It’s Not the Least We Can Do, It’s the Best We Can Do.
(a short excerpt from the book I’m writing – and WILL eventually finish)
Why is it that when faced with a problem, my first inclination is to do something? To take action? Why is it that my knee jerk reaction is to throw myself into problem solving mode? Then, when I’ve expended every effort, when I’ve explored every possible option, only then do I pray? Why is it so counter-intuitive to pray first? Why is it that I, more often than I’d like to admit, see prayer as a last resort in a time of crisis instead of a first line of defense?
This is not something I’m proud of, nor is it something I can rationalize or dismiss. What I want to do when faced with a challenge or crisis, is immediately, intuitively go to God for help, but instead, time and time again, I find myself at the end of my own abilities, begging God for direction and ideas – and supernatural intervention.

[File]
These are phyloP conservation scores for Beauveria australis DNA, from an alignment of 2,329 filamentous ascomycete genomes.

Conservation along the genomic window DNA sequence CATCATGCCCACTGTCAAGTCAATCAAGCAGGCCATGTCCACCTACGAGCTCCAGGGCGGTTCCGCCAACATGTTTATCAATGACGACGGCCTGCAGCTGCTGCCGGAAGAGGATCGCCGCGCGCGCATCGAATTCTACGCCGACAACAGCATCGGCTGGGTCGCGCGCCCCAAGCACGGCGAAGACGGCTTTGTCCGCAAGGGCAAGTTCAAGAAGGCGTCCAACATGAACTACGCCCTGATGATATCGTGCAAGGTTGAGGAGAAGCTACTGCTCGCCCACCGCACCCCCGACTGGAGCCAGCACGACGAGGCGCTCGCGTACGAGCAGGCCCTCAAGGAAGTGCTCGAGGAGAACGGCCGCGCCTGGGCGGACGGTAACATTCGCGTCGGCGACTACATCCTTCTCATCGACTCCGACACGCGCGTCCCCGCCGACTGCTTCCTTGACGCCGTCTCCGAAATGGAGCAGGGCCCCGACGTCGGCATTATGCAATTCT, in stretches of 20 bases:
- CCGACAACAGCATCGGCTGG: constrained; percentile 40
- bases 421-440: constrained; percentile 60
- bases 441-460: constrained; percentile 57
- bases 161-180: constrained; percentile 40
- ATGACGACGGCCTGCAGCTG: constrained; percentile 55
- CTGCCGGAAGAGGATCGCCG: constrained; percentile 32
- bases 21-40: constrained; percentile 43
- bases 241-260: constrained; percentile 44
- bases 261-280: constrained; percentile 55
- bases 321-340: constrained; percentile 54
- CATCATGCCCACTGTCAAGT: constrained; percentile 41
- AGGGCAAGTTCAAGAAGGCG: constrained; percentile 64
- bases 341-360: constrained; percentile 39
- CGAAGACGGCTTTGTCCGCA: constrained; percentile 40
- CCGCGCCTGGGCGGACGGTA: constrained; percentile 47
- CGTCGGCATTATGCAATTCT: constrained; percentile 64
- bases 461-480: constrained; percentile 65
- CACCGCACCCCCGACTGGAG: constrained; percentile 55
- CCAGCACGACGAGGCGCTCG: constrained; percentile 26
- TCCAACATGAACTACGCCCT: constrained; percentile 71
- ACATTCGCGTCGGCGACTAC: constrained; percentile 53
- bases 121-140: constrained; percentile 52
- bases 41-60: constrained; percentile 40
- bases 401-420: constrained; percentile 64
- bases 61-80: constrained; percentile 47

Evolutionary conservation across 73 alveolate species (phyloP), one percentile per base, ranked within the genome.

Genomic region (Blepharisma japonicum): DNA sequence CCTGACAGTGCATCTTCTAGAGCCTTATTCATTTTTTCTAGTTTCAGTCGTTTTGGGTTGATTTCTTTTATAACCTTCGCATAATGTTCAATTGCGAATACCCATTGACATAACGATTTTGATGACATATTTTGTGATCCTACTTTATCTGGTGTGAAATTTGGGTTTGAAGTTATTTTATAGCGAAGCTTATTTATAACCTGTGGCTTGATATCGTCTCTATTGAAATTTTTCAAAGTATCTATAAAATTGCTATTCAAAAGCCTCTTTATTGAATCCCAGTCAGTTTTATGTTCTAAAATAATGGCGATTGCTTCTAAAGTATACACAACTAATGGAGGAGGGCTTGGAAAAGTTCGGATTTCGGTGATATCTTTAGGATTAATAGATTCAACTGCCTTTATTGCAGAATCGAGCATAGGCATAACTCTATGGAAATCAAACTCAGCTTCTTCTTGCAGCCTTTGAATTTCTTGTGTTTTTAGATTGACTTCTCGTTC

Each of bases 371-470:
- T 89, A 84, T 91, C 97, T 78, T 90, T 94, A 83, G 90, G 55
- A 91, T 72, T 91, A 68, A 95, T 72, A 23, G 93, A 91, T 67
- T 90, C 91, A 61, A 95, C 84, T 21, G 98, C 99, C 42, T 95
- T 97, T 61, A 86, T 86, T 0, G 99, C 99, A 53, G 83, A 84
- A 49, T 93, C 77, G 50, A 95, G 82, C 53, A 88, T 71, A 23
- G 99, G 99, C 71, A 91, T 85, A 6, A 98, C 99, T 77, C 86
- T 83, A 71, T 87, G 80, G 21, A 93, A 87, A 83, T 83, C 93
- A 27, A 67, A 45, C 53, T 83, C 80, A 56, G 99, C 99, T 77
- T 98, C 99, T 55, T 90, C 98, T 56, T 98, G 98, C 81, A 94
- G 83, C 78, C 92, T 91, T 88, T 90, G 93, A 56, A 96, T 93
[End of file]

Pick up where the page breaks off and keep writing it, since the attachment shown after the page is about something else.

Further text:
Prayer is seriously underrated. We tend to keep it in a nice, neat little box, taking it out only when we need it. In the words of Robin Williams as the Genie in Disney’s Aladdin:
“Phenomenal cosmic power! itty bitty living space.”
I’ve found that when I’m actively committed to consistently spending time with God, the tendency to handle things on my own is automatically diminished. When I’ve already spent time with God on a given day, reaching out to Him as a first response when something happens later in the day is much more intuitive. I’m also less easily discouraged because when I talk to God first, my approach to a problem is much clearer and calmer. I’m not saying that every time I bring a problem to God I come away with a crystal clear approach to successful and immediate problem solving.
But in the great debate of whether prayer changes God’s mind or our hearts, chalk this one up to a changed heart.
No comments yet.